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The Art and (Neuro) Science of Networking: Creating the Follow-Up Habit – Part 2

A few months ago, I talked about the neuroscience behind cultivating the habit of following up, or using neural processing to overcome the barriers that we often face when reaching out to new connections. As you might recall, creating the habit of following up with new connections –or any habit, for that matter—involves three critical elements:

  1. Intention: consciously making the decision to cultivate the habit of following up
  2. Commitment: expressly telling the people you meet that you would like to continue your conversation with them
  3. Action: exercising a bit of courage and discipline by putting that intention into practice and following through on your commitment

Before long, your brain will automate this process, and following up will become second nature.

You might be thinking “Easier said than done!” or “But I’ve tried all this before!” So let’s delve a little deeper into how this might look in practice and discuss some tools to help make the process a seamless one.

Find a reason for following up with your contact…other than getting their business. 

The first trick is to change your thinking around following up.

We all want to find new clients and get more business, but this should never be your reason for following up with a contact you have just met, unless they specifically invited you to do that (something which is, and should remain exceedingly rare at a first meeting.)

Instead of thinking about how they might be part of your growing business, even in the future, flip the script and focus on how you can provide value to them and make this the basis of your follow-up. Do you have a business contact who you think could help them achieve a goal that they mentioned? Then maybe you are following up to facilitate that connection. Did they express interest in a subject that you are knowledgeable about? Perhaps you are following up to send them a copy of a recent article you wrote or read on the subject. Did they tell you that they are going to be travelling to a place that you know well? Then maybe you are sending them some information about great little-known gems in that location.

Your first follow-up should be about finding ways to explore the connection more deeply to see if there is a real basis for building an authentic relationship – on in which you could create value for them – not about making a sale.

When you change the way you think about following up, from what they can do for you to what you can do for them, or from “selling” yourself to developing a relationship, following up will feel less awkward and intimidating, and will become something you no longer dread but look forward to doing.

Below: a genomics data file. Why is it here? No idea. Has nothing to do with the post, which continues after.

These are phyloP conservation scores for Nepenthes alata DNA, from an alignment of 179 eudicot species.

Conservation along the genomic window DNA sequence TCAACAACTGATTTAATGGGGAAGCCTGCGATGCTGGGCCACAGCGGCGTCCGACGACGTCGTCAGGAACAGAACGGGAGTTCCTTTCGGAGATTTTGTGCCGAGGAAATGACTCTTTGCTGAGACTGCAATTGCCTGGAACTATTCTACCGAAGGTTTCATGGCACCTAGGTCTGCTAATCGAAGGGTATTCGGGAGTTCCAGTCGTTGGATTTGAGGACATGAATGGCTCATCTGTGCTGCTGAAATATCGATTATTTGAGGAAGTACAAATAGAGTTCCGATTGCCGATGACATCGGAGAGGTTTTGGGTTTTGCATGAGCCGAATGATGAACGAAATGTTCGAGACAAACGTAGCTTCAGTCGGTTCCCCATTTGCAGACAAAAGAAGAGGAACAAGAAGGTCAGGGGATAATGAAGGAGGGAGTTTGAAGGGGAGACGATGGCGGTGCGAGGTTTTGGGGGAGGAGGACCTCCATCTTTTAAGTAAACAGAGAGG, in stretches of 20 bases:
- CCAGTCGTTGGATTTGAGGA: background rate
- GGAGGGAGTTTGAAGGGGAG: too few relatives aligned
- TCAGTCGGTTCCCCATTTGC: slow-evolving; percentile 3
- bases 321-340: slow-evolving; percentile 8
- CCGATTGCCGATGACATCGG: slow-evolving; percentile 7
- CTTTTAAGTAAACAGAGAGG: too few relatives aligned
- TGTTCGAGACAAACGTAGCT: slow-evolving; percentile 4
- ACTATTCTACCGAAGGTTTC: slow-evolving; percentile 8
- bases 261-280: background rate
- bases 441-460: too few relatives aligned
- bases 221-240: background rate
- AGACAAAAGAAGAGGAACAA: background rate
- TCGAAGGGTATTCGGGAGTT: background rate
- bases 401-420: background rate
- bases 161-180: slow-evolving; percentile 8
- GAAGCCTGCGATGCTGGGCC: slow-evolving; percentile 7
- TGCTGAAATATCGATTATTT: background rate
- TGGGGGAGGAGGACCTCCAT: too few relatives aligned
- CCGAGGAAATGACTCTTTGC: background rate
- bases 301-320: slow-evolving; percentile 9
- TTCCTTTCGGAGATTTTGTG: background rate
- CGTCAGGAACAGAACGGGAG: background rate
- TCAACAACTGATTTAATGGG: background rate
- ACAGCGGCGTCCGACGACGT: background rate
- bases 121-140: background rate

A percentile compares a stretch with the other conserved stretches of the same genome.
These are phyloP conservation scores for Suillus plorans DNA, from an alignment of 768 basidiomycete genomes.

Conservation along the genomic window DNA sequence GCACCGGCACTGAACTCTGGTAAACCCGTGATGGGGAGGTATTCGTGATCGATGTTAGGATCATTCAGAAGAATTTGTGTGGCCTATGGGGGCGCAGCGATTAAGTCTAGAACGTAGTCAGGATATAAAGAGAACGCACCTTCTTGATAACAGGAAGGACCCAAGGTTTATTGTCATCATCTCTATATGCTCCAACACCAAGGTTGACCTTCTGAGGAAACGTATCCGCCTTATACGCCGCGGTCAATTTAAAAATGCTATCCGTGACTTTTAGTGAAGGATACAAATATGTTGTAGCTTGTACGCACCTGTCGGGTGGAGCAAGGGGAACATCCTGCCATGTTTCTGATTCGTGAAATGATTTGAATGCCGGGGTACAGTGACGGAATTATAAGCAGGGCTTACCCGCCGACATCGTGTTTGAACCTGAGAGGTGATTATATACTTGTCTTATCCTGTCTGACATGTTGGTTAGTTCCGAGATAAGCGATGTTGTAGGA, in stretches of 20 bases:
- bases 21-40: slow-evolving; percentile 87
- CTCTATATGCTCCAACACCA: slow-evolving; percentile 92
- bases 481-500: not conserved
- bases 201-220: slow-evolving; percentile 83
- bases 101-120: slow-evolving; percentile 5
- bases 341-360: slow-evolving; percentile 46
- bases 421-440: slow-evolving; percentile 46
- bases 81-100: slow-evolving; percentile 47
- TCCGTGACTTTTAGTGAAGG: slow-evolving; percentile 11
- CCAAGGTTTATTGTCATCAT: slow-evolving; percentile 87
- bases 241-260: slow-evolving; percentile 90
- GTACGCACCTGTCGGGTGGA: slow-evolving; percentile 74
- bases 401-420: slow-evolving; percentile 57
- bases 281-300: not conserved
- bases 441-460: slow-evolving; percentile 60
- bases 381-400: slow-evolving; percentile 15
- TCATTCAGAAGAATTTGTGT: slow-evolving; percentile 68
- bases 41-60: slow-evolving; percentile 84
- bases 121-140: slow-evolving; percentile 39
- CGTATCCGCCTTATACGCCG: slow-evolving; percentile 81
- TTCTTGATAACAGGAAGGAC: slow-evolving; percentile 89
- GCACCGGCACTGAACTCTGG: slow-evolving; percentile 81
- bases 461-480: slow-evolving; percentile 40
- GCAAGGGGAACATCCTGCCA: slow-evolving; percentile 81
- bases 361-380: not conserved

Get social on social media

Face-to-face interactions are the gold standard for creating rapport and making connection, but there is no reason why you can’t use your favourite digital platforms to get the relationship off the ground, or to maintain it in between face-to-face meetings. 

Social media platforms like LinkedIn are a great way of keeping up with what is going on in your contact’s life, and staying apprised of news related to their businesses and industry sectors. Did your new connection or her company just win an award? Send a congratulatory note, an email or, better yet, pick up the phone and congratulate them! It’s not pushy, it’s thoughtful. And it does provide an opening and a point from which to get the conversation rolling. 

Get technology working for you

To help you manage your network as it grows and still be able to follow up when the number of people in your network grows past what you can manage with raw human memory, consider using tools like an Excel spreadsheet, a CRM or your Outlook calendar or tasks, to keep track of your contacts and facilitate continued follow-up at an appropriate frequency. 

The more often you express your intention to follow up to the people you meet, the faster following up will become a habit, and the faster following up becomes a habit, the easier it will become and the more effective you will be. Use the tools that we are so lucky to have today to help you organize your contacts, prompt you to follow up, and stay in touch. And try to think about following up as truly reaching out – to help, to uplift, and to build relationships, as opposed to what it can do for you. Before you know it, you will be enjoying the fruits of a diversified portfolio of interesting, rewarding and exciting professional relationships that will be supporting the growth of your business in ways you can’t yet imagine.


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